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AzamSharp Some day I will know everything. I hope that day never comes.

LINQ to SQL Classes might not look like business objects but you can make them perform business rules validation. Let's say that you have a class called "Person". Person has FirstName, LastName, DOB (Date of Birth) etc. Now, you don't want two persons to have the same firstname or the lastname ( I know kinda weird requirement). You can use the OnFirstNameChanging method to implement the condition for same first name. Here is the code:

   partial void OnFirstNameChanging(string value)
        {
            // check if the firstname already exists in the database!
            SchoolDataContext school = new SchoolDataContext();

            var query = from p in school.Persons
                                  where p.FirstName == value
                                  select p;

            if (query.Count() > 0) throw new Exception("FirstName already exists in the database");
        }

Now, if the same first name already exists in the database then an exception is thrown. You can do the same thing for last name property.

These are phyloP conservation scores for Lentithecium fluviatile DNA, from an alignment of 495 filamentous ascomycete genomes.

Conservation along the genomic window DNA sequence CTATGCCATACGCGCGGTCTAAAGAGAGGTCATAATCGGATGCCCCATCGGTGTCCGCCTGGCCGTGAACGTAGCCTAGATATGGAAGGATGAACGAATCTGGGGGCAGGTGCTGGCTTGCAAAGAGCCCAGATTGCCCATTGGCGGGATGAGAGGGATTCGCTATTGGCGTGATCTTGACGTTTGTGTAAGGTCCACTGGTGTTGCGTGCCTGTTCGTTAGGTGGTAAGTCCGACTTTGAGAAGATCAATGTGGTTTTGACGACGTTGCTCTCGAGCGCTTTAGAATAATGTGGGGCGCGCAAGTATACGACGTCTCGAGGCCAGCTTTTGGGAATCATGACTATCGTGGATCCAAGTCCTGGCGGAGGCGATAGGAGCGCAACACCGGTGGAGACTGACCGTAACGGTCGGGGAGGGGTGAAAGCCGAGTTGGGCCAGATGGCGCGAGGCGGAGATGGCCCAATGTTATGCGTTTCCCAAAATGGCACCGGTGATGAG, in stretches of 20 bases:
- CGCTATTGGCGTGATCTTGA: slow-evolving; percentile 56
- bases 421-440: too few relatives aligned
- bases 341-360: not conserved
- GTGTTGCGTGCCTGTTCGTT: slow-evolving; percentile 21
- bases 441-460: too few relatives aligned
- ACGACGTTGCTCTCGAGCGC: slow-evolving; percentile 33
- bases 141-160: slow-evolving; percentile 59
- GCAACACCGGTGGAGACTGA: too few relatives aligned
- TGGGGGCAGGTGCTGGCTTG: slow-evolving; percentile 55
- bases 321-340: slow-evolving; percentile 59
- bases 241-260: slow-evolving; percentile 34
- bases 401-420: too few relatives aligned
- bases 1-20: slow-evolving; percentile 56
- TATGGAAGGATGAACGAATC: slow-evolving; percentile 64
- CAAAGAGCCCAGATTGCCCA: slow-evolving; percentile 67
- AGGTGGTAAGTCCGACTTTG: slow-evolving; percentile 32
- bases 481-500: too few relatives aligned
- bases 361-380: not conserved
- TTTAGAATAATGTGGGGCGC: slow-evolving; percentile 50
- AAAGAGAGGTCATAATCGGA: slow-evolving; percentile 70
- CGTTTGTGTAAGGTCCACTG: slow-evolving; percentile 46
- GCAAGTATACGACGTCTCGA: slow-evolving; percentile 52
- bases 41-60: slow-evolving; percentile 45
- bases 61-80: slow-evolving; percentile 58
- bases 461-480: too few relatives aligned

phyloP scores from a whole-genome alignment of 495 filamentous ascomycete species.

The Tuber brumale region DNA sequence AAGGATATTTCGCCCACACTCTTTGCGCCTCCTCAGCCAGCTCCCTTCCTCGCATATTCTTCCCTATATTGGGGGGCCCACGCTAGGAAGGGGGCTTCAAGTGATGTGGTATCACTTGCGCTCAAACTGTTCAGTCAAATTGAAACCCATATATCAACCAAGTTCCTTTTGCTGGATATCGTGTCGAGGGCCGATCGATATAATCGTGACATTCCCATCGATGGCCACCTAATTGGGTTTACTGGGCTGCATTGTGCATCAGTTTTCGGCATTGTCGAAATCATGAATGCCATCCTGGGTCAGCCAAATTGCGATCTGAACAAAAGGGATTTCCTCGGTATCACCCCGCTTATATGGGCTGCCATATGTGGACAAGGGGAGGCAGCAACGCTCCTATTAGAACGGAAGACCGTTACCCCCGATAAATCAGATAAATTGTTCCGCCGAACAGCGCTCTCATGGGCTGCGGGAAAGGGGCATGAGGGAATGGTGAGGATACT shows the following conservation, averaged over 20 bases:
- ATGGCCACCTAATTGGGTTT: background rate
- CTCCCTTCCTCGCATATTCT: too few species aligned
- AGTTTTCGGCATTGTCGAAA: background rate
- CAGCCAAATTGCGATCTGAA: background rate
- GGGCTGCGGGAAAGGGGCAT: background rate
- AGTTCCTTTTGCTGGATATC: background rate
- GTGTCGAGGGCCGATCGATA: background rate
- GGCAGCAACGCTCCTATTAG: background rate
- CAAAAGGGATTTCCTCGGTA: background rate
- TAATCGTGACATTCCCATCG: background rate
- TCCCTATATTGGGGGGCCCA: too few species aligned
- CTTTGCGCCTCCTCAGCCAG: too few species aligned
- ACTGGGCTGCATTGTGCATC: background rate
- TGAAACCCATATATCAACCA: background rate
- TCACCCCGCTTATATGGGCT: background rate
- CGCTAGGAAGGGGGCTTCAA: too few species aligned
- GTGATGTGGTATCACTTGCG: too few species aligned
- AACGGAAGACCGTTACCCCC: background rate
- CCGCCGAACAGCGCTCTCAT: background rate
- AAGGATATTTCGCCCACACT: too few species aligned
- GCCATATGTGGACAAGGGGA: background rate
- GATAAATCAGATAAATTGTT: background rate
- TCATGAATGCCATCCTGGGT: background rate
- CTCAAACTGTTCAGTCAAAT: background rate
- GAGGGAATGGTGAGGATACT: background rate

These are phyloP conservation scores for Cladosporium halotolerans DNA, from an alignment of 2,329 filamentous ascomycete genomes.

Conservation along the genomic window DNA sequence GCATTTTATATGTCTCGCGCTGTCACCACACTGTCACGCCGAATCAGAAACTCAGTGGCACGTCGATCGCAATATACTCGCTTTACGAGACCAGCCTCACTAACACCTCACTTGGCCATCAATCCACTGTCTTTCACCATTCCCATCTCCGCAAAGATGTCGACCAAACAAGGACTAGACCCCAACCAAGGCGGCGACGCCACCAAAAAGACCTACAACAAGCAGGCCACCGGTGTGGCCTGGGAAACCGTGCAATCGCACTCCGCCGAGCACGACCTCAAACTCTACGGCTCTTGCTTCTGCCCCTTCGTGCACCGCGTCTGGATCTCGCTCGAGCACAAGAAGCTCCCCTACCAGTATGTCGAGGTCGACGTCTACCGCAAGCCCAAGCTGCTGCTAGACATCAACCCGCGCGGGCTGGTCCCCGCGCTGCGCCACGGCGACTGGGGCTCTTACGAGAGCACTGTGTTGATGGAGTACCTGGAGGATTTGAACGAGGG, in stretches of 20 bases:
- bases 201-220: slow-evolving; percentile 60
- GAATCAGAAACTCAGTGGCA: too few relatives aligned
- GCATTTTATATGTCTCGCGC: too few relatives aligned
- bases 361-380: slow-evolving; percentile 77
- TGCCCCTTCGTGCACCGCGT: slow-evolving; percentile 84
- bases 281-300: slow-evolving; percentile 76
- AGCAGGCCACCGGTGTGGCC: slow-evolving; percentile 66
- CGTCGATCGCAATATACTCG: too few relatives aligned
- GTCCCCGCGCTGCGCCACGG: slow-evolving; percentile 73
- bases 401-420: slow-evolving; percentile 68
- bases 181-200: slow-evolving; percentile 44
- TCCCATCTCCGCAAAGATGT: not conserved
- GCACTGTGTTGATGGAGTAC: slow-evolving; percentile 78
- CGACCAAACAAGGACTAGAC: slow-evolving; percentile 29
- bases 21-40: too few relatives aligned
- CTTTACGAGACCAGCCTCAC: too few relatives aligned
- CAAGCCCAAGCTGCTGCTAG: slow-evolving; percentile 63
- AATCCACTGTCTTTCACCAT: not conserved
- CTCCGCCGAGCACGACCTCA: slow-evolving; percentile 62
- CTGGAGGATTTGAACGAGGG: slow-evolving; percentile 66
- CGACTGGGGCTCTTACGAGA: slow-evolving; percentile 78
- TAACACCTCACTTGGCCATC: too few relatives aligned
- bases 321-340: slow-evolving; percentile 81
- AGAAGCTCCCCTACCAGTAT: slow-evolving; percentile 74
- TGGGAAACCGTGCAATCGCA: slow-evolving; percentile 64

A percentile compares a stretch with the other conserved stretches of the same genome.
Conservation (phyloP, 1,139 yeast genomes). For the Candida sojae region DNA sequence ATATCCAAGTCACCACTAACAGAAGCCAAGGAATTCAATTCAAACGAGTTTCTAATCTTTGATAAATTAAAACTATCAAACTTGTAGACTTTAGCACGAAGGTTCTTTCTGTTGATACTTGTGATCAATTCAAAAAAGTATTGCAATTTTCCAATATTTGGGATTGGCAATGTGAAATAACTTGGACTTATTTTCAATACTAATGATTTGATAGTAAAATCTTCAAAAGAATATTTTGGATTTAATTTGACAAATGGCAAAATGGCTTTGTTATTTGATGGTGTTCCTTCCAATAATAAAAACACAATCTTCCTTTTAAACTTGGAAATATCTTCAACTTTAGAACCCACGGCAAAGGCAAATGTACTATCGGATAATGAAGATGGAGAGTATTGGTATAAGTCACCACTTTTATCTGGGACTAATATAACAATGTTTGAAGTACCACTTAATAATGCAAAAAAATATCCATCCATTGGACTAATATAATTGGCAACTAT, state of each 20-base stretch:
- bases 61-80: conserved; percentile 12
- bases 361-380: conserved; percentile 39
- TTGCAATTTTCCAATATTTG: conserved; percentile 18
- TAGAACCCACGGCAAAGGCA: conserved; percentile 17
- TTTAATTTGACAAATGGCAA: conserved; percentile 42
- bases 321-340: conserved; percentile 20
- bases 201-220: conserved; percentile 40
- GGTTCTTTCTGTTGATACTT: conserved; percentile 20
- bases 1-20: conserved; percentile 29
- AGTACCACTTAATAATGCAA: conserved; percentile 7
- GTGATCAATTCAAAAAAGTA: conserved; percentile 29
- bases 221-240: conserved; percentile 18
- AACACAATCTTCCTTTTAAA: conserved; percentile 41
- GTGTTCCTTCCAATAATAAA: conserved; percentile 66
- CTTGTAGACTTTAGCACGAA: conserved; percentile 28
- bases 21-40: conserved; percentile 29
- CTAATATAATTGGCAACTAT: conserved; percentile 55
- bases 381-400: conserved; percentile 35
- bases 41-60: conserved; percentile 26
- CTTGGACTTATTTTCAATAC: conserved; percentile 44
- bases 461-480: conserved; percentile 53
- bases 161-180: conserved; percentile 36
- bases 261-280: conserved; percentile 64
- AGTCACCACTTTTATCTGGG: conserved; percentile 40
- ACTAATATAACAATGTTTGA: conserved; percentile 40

partial void OnLastNameChanging(string value)
        {
            SchoolDataContext school = new SchoolDataContext();

            var query = from p in school.Persons
                        where p.LastName == value
                        select p;

            if (query.Count() > 0) throw new Exception("LastName already exists in the database");
        }        

You can also use the OnValidate method of the Person object. In the following code I am checking that if the address has already been added.

  partial void OnValidate(System.Data.Linq.ChangeAction action)
        {
            SchoolDataContext school = new SchoolDataContext();

            if (action == System.Data.Linq.ChangeAction.Insert)
            {
                foreach (var address in this.Addresses)
                {
                    var query = from a in school.Addresses
                                where a.Street == address.Street
                                && a.PersonID == this.PersonID
                                select a;

                    if (query.Count() > 0) throw new Exception("Address already exists");
                }
            }
        }

If your requirment was that two persons cannot have the same FirstName and LastName then you should have used the OnValidate event.

Posted on Sunday, March 30, 2008 3:01 PM | Back to top


Comments on this post: LINQ to SQL Classes and Validation

# re: LINQ to SQL Classes and Validation
Requesting Gravatar...
hi,
I'm new to LINQ. But I think this technology is really cool and I started using it with my projects. Thanks for the code.
Left by Zud PH on Apr 09, 2008 4:11 PM

# re: LINQ to SQL Classes and Validation
Requesting Gravatar...
I get an exception when I try to use the

if (query.Count() > 0) throw new Exception("Address already exists");

Line or equivelent, What am I missing?
Left by Brad G on Apr 22, 2008 3:35 PM

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